Victoria Atkinson White: We need each other

Pool ring floating in a swimming pool

Bigstock/kaisorn

In today’s world, we tend to choose friendships with like-minded people rather than investing in a broad community of “familiar but not intimate” relationships. That narrowing of casual relationships is killing our communities and driving us away from God’s work in the world, writes the managing director of grants for Leadership Education at Duke Divinity.

Our children were thrilled when we bought a house with neighbors on either side with pools. As we settled in, both families invited us to use their pools anytime. We had children the same ages as the family on the right, so we naturally gravitated to their yard.

For two summers, our children were inseparable little fish. My spouse and I became “couple friends” with the homeowners, enjoying picnics and borrowed cups of sugar. We did not agree on politics or economics, and our children went to different schools, but we had enough in common to sustain an ongoing conversation. And of course, there was the pool.

Suddenly, their children no longer wanted to play with our children, refusing to give a reason other than they were busy. As the children drifted apart, so did the adults. We waved to each other in the yard but seldom crossed the property line to talk. We should have called or stopped by. But life got busy, and enough time passed that it would have been awkward to address whatever the issue was.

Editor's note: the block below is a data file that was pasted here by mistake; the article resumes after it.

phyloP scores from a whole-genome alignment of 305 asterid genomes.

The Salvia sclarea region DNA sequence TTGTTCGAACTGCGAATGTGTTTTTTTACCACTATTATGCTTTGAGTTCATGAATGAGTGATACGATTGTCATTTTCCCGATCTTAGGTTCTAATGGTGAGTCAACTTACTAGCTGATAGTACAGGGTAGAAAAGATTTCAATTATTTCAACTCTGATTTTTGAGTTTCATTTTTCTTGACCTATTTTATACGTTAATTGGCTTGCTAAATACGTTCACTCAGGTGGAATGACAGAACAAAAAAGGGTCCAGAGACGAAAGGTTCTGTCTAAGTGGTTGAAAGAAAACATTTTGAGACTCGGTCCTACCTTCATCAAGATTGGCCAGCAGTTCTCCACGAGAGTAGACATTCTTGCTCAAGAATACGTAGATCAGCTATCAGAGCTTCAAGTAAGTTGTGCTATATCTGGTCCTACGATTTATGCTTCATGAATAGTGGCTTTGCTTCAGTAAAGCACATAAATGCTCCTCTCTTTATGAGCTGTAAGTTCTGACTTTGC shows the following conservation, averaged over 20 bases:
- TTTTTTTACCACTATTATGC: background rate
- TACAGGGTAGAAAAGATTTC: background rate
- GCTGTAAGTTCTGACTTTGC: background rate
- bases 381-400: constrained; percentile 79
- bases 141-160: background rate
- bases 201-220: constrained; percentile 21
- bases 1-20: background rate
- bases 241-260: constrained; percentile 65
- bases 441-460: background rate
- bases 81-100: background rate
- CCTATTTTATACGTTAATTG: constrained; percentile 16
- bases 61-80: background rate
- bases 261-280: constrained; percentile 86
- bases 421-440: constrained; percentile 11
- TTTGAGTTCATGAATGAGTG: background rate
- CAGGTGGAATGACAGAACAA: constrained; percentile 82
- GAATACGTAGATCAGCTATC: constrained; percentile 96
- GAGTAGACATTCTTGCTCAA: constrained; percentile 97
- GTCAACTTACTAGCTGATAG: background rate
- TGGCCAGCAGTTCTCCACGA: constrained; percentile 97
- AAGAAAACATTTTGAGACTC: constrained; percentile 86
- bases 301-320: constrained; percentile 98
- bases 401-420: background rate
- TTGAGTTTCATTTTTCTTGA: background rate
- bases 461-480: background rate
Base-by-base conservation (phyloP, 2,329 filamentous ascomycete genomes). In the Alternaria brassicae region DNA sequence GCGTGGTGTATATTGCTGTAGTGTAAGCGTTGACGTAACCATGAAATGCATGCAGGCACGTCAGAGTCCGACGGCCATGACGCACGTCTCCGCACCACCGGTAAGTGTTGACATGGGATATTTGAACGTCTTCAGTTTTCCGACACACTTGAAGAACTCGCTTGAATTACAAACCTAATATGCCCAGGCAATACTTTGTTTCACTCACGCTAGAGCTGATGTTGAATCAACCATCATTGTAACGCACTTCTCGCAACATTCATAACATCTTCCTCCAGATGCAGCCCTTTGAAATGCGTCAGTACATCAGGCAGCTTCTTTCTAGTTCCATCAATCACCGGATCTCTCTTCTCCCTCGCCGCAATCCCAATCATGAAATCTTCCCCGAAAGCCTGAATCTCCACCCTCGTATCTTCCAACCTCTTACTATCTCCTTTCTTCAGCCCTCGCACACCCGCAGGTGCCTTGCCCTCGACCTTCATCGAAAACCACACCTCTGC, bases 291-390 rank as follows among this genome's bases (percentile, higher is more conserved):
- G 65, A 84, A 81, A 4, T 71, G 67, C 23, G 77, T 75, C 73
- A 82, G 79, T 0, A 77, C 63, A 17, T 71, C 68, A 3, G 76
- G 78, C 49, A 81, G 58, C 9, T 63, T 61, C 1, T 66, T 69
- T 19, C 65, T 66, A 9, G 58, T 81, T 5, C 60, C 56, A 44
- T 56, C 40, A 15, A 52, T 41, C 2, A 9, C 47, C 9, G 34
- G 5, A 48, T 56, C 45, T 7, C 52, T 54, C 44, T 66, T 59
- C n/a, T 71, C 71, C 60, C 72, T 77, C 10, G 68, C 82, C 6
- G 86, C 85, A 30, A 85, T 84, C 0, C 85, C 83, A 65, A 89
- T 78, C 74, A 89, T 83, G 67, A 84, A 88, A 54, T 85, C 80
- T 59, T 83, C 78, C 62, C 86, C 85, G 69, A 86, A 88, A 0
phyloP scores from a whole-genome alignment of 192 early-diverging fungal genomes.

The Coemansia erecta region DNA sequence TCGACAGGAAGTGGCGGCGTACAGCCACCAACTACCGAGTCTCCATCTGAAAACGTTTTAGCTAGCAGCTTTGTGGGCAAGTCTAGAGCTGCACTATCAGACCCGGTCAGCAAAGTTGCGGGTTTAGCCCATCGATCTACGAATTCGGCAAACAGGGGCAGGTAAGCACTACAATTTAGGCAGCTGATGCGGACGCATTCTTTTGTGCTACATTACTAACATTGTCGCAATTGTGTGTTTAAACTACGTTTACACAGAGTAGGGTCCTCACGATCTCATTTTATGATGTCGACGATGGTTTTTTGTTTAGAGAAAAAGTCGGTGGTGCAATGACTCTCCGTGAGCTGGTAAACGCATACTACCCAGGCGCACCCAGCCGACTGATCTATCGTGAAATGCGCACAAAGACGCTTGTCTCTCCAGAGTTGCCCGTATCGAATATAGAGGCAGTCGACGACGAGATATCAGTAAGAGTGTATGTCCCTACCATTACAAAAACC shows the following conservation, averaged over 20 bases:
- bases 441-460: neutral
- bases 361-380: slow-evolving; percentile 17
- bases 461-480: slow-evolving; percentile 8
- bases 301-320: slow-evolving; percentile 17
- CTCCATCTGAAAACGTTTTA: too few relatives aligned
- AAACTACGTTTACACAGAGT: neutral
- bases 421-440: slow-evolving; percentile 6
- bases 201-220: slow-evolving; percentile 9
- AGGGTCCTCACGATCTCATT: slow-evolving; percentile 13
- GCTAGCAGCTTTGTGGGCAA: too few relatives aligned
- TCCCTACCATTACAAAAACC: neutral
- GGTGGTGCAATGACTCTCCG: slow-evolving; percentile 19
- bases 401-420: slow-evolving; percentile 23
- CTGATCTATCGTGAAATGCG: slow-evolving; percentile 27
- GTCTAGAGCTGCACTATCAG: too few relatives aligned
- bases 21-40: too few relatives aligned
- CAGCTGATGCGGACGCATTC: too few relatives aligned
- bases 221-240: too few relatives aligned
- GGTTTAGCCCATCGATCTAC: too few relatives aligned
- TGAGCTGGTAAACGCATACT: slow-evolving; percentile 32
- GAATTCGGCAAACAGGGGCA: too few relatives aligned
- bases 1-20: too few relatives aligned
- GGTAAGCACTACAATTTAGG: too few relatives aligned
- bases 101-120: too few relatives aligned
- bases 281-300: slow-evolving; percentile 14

The following summer, we began swimming at the other neighbor’s pool. Our routine changed very little. We had picnics with other friends and found alternative sources of emergency sugar.

Our world is set up so that when one relationship fades or one connection dwindles, another will quickly take its place. Friendship has taken on more complex, and often weaker, definitions.

Was what we had with the family next door a friendship? Were we more like transactional pool partners? What constitutes a friendship? And how do you know whether a friendship is worth wading through awkwardness to maintain?

Marc J. Dunkelman in “The Vanishing Neighbor” would classify our interaction with our neighbors as a middle-ring relationship -- a category within people’s circles of relationships that is quickly disappearing in this generation.

They were not in our inner ring, those with whom we share the closest of ties: immediate family and friends we text and talk to on a regular basis. Dunkelman says this ring is actually thickening, thanks to both the digital revolution and the increase in American mobility. Our need for affirmation and acceptance for “who I am” has also emphasized our propensity to double down on the relationships closest to us.

And our neighbors were not in our outer ring of ephemeral acquaintances: random Facebook friends, the mom you see at every soccer game but with whom you have yet to exchange names, the person you see frequently on your commute to work. These relationships tend to be passing or transactional, sharing a single interest or experience.